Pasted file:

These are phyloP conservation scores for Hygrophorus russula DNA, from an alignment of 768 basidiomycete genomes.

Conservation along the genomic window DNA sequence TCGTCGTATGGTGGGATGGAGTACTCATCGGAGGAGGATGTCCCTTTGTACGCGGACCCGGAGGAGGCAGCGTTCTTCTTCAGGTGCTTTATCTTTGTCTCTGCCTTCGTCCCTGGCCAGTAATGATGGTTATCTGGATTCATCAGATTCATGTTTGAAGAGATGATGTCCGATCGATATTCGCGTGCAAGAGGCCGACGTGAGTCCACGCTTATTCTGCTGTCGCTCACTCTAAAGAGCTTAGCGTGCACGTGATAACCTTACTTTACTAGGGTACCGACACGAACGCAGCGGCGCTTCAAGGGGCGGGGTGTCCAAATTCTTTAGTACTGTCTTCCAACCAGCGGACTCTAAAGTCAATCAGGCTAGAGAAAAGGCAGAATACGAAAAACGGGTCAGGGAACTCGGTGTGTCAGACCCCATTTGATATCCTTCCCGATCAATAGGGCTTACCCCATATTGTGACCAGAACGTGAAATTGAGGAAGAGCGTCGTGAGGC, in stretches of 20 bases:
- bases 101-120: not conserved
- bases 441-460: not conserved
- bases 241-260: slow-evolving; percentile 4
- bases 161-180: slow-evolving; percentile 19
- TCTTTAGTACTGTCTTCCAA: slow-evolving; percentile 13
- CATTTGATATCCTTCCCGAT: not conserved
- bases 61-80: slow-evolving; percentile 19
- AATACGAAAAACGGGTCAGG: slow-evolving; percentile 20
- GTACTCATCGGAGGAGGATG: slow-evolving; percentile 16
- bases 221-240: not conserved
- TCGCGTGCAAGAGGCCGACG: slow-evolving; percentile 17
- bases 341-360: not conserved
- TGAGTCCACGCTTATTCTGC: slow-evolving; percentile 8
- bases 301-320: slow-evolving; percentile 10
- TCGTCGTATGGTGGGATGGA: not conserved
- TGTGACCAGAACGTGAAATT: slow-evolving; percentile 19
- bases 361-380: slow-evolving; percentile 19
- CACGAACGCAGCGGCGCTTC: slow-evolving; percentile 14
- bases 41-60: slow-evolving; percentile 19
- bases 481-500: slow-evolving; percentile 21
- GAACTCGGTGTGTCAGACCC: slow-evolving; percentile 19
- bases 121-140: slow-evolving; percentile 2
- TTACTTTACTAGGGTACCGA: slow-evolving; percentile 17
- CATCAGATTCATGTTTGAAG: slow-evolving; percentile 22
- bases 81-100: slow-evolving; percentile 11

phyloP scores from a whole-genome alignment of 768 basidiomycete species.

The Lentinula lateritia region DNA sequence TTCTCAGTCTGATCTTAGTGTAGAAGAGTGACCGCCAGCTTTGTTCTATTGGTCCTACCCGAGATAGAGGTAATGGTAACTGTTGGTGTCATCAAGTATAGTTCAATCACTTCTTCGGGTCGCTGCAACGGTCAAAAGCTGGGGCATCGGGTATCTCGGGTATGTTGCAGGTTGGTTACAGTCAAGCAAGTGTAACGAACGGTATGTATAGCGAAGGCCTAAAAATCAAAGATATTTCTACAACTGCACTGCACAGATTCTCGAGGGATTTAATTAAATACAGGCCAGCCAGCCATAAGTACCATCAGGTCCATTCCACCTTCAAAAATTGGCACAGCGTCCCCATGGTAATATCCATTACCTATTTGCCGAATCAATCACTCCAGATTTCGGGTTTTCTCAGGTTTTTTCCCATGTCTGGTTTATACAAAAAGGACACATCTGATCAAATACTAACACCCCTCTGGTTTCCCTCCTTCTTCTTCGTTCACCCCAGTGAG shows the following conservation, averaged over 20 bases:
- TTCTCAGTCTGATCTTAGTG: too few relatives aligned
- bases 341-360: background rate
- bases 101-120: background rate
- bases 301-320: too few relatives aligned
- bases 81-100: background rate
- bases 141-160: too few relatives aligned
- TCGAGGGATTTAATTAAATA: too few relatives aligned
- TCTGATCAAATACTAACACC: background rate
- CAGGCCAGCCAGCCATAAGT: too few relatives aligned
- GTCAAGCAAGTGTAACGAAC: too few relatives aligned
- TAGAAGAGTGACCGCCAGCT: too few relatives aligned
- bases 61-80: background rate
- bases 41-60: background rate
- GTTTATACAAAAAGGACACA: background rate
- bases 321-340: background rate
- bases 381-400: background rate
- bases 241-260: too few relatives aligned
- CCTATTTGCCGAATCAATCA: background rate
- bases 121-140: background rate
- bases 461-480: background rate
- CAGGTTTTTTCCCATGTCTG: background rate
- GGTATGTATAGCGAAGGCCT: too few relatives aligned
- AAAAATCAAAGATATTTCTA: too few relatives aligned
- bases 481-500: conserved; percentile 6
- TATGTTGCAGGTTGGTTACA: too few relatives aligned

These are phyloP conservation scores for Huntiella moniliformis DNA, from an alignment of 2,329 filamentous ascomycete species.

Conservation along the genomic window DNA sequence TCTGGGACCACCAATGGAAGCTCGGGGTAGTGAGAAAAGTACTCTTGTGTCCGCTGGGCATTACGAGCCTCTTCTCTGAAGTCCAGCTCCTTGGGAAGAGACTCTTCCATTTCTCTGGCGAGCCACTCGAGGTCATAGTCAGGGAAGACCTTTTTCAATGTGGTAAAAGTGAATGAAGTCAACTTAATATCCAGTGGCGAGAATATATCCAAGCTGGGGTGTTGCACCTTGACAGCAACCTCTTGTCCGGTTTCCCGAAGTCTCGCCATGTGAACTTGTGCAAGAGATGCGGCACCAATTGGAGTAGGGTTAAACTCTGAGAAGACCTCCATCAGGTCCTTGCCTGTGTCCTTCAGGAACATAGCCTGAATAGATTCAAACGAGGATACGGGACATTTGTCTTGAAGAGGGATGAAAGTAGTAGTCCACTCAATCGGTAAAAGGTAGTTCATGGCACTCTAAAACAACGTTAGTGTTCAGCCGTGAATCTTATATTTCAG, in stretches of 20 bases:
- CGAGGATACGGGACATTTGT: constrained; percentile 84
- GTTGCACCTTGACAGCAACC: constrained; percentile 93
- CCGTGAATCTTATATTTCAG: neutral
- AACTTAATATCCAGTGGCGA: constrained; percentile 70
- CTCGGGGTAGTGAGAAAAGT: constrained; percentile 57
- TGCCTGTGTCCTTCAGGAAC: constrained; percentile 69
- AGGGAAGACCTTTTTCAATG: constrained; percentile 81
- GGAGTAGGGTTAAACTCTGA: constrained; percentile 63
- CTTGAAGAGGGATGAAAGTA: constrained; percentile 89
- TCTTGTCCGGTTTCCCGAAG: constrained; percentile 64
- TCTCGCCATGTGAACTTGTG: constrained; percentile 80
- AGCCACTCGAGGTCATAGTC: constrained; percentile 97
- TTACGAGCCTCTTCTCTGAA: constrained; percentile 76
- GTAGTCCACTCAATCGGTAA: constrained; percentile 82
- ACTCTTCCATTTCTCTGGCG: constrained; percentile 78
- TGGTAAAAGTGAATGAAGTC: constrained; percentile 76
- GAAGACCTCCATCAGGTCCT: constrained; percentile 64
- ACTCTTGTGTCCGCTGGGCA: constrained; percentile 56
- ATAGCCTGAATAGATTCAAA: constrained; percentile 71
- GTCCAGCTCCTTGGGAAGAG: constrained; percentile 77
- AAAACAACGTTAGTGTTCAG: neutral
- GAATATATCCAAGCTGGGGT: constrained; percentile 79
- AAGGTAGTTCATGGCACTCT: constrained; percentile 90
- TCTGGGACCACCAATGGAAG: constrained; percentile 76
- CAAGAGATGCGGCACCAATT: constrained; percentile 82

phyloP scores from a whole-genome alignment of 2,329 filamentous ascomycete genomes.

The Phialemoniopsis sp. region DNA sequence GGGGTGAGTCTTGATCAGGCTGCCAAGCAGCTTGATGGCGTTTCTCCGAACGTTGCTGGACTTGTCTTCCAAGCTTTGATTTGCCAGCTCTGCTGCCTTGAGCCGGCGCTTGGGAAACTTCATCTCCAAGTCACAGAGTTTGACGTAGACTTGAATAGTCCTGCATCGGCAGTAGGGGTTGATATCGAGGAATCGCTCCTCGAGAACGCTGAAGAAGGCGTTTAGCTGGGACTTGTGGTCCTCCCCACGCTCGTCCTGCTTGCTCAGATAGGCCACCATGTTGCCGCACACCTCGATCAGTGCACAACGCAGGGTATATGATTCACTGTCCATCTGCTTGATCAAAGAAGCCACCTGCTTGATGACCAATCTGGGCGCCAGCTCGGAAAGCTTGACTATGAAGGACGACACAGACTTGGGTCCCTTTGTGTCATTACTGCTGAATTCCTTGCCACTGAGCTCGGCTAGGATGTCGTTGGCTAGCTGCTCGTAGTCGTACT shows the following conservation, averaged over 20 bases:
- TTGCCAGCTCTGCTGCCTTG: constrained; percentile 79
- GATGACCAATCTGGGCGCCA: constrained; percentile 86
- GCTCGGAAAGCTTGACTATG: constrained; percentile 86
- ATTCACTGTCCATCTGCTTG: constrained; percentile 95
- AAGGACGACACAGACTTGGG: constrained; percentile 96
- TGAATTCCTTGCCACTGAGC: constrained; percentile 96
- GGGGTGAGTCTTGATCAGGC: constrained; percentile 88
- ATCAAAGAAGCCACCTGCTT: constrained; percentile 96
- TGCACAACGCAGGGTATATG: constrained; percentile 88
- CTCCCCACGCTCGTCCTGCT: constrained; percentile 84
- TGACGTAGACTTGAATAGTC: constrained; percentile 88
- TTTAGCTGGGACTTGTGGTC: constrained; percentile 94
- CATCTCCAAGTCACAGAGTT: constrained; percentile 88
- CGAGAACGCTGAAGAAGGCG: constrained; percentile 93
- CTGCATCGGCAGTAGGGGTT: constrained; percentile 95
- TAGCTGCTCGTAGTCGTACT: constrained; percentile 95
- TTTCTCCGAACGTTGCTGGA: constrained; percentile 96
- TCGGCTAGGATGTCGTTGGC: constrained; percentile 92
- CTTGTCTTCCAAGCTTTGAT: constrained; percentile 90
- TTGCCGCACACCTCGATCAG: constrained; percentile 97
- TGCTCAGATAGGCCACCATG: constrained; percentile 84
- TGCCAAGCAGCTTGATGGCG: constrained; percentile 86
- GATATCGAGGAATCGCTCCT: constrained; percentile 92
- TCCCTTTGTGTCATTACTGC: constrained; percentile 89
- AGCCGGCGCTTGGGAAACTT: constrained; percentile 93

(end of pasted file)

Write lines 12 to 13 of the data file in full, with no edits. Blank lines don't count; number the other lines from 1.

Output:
- bases 221-240: not conserved
- TCGCGTGCAAGAGGCCGACG: slow-evolving; percentile 17